WE DO NOT win the war! PETER HITCHENS writes a provocative book challenging everything we think about WW2

Celebration: British troops celebrate the news on May 8, 1945, that the war in Europe has ended

In a cold and high-ceilinged room at a Sussex preparatory school in the winter of 1959, I work intensely on my model of the HMS Cossack destroyer. Such models come in spooky cardboard boxes illustrated with images of airplanes, tanks and warships, in the midst of scenes of fiery melodrama, pistols that emit orange streaks of fire and the smoke of battle. With this and our imagination, we seek to recreate the emotion of the war that we have just lost, in which our parents fought and our mothers endured hardships.

This is a war just on the horizon of the time in which we wish to have taken part, and which dominates our childhood minds above all things. Courage after goodness, in front of a terrible enemy, was what we most believed. Even the Crucifixion paled and vanished into the eerie light of the aerial bombardments and the great columns of burning oil at Dunkirk.

But World War II, like all events that have become myths, has become a dangerous issue. As a nation, we are captivated by the belief that it was a "Good War". unequivocally, a belief that has grown at an extraordinary speed. However, I did not have to look very far to see a quite different image. My parents were united by the storm of that war and were marked by it for the rest of their lives.

Celebration: British troops celebrate the news on May 8, 1945, that the war in Europe has ended

Celebration: British troops celebrate the news on May 8, 1945, that the war in Europe has ended

My father, Commander Eric Hitchens, who served in the Royal Navy for 30 years, was never entirely sure who had won. Neither he felt that he lived in a victorious country nor did he feel that he had rewarded him with justice. I remember very well how, sometimes, in the late afternoon, I looked thoughtfully into the distance and said: "Oh, well, we won the war … do not we?"

My mother, too, who had served in the Royal Naval Service of Women and endured the bombing, experienced the peace time of victory as a disappointment, in which the ghosts of a more inspiring past sometimes got quite involved.

Enough time has already passed for us to admit that the military and political conduct of the war by our leaders was not always as good as it should have been, that the "Good War" I used to be fought incompetent, with obsolete equipment, by a country in decline. The events of war, often minimized or avoided in popular or school histories, reveal a country that seeks to be more important, richer and more powerful than it was, and which fails in all cases.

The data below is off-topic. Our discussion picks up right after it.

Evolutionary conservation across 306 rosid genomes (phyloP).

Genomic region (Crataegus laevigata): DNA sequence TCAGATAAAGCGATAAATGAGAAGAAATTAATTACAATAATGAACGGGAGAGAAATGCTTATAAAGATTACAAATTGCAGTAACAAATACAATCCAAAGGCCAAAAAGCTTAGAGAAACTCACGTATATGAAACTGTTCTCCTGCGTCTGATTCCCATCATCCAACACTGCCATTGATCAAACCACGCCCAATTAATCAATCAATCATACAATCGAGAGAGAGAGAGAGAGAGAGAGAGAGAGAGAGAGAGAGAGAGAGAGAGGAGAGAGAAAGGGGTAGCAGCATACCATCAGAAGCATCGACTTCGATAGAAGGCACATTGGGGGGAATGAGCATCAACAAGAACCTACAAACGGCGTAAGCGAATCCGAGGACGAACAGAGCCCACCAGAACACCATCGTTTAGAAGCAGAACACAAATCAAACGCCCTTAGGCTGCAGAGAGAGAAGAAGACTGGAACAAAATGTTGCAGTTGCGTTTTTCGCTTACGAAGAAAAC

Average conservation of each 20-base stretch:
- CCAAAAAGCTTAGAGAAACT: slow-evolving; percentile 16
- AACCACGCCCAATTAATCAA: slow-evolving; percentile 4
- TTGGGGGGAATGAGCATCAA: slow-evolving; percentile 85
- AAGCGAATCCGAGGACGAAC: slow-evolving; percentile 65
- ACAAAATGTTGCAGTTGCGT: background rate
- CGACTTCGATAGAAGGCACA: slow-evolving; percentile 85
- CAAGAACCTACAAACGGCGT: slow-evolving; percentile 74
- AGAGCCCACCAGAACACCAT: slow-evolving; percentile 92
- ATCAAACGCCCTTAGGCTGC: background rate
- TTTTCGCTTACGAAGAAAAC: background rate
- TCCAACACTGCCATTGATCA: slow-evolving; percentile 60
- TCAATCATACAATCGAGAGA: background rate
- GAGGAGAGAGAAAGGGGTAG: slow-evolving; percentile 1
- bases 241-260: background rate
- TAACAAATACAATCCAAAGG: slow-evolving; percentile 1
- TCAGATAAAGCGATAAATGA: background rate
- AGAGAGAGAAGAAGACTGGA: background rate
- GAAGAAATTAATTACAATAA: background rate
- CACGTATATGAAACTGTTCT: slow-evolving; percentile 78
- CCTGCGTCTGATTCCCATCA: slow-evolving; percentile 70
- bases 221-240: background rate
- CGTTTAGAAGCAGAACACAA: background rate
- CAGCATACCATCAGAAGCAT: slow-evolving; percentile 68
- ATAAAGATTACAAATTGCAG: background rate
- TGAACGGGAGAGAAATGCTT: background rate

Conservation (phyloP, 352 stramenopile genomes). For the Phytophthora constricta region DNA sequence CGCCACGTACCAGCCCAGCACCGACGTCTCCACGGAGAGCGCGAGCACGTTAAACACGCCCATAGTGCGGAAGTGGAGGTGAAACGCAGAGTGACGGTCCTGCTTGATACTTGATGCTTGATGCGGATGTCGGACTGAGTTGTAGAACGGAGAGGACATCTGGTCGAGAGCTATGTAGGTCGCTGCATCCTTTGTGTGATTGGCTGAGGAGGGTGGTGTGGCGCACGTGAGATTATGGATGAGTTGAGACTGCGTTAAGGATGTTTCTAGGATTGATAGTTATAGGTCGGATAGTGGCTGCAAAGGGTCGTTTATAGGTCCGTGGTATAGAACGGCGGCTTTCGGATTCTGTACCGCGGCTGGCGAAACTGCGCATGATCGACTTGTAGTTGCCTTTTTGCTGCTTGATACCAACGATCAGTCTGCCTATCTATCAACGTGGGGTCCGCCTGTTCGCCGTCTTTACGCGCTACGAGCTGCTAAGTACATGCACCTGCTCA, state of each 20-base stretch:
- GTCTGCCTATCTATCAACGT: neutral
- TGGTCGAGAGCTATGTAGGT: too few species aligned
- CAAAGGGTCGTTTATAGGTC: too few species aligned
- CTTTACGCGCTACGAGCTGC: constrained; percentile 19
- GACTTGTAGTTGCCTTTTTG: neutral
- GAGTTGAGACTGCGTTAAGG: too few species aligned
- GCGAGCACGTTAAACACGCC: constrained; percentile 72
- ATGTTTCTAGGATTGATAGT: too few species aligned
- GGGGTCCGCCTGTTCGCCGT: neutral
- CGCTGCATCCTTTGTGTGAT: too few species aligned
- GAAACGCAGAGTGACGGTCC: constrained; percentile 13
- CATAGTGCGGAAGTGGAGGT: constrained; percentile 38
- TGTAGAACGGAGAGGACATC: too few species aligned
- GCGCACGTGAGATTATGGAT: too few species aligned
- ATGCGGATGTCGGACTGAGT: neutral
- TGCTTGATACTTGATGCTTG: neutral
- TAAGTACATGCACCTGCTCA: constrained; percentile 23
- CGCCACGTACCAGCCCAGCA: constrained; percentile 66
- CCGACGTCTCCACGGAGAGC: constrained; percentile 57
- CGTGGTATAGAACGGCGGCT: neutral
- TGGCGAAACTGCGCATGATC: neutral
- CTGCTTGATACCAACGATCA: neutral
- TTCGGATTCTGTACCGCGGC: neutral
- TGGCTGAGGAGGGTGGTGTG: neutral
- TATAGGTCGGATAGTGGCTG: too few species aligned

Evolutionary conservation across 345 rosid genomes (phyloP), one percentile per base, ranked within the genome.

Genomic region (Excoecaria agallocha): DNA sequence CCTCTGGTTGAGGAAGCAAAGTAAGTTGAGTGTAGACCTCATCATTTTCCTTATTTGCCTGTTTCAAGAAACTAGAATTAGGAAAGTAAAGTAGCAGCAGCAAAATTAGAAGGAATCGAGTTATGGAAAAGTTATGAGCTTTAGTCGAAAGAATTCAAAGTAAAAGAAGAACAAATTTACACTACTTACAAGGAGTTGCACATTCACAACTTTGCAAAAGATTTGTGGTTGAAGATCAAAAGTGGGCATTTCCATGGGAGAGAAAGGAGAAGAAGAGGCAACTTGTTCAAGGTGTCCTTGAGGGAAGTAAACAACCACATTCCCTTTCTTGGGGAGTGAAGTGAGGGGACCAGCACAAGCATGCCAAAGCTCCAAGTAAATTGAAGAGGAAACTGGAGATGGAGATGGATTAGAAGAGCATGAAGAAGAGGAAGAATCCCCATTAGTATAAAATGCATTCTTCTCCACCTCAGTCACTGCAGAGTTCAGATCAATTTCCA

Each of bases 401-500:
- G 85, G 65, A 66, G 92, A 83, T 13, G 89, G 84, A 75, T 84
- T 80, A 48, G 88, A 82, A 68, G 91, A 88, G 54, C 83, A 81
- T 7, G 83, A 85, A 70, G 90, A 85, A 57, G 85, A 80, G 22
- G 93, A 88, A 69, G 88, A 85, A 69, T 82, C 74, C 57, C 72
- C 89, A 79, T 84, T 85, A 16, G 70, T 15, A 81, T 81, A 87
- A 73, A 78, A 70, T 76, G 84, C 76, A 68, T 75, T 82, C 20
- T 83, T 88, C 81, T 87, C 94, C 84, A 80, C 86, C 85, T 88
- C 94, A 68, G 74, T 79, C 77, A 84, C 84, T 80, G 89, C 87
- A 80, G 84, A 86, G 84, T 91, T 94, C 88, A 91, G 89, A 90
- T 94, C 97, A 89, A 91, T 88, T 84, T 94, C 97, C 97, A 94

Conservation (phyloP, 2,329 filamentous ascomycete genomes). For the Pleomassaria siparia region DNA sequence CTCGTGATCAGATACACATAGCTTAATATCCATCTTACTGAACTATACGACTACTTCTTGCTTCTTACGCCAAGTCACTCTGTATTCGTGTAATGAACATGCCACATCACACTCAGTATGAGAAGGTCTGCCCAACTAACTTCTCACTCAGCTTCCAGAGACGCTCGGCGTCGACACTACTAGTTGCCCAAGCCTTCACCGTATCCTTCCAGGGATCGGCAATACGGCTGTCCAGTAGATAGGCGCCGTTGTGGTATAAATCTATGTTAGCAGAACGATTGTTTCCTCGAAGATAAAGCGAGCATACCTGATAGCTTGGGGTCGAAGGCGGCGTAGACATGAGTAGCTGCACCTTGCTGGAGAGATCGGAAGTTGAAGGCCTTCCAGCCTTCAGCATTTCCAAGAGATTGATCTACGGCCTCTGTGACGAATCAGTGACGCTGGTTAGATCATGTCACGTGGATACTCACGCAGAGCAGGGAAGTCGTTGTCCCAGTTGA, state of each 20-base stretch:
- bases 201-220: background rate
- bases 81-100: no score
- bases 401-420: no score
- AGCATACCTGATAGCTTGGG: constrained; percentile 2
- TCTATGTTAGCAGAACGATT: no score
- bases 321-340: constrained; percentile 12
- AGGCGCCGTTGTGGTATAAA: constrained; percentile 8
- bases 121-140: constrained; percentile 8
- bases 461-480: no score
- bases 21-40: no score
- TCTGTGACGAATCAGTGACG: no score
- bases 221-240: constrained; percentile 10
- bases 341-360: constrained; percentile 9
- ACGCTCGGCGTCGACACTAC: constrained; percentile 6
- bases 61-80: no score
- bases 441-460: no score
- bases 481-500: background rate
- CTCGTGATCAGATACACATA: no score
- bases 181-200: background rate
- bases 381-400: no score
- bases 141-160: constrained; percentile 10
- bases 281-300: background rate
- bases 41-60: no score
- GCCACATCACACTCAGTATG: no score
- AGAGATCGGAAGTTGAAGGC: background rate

The myth that everything was glorious, and that saved the world, is an old and comforting silencer that keeps at bay the damp blots of economic failure and political weakness.

Even today, the self-proclaimed fantasy that we won it, and the absurd but common belief that we did it more or less alone, still leads to absurd economic and diplomatic policies based on a huge overestimation of our true meaning as a country. One day, this dangerous fable of the glorious antifascist war against evil can destroy us simply because we have a government too vain and inexperienced to contain itself. That is why it is so important to dissipate it.

His hero: Peter and his brother Christopher in 1955 and his father Eric, an officer of the Royal Navy, in 1950

His hero: Peter and his brother Christopher in 1955 and his father Eric, an officer of the Royal Navy, in 1950

His hero: Peter and his brother Christopher in 1955 and his father Eric, an officer of the Royal Navy, in 1950

Myths go back to the beginning of the war. The uncomfortable truth is that from the beginning, it was Great Britain that sought a conflict with Germany, not Germany with Great Britain. Hitler's real goals were elsewhere, in Ukraine and Russia, and he was much less interested in us than we like to think.

Nor did we go to war, as many like to believe, to save or even help Jews in danger of Europe. Veteran Labor MP Frank Field said in his recent letter of resignation that "Great Britain fought World War II to banish these [anti-Semitic] views of our policy "is the most recent example of this common but erroneous belief.

Britain simply did not declare war in 1939 to save the Jews of Europe; in fact, our government was indifferent to its plight and blocked one of its main escape routes, to what was then Palestine ruled by the British. Nor did we do anything to help Poland, for whose cause we supposedly declared war.

Forget, too, of the & dquo; special relationship & # 39; with the United States: The United States was a jealous and resentful rival to whom we gave our global status and naval supremacy. And Washington's begrudging endorsement had a huge price: we were forced to deliver the life savings of the Empire to avoid bankruptcy and surrender.

Even the threat of a German invasion was never a reality, plus a convenient idea that suited the propaganda purposes of Hitler and Churchill. What began as a fake war ultimately led to a false victory, in which the real winners were Washington and Moscow, not us, and an unsatisfying, uncomfortable and unhappy peace.

This led to a permanent decline in our state, and to an accelerated, violent and poorly managed collapse of our Empire.

I recently obtained, long after his death, the medal that my father should have received for his service in the Russian convoys while he was still alive. It came in a cheap plastic box, like a tourist trinket, emphasizing our decline in the long years since then. Beyond all doubt there were many acts of noble courage on the part of our people, civilians and military during that war. Definitely it is not my purpose to diminish these acts, or to show disrespect to those who fought and lasted.

Eric Hitchens appears in the first row, second on the left, as a naval officer in Malta around 1950

Eric Hitchens appears in the first row, second on the left, as a naval officer in Malta around 1950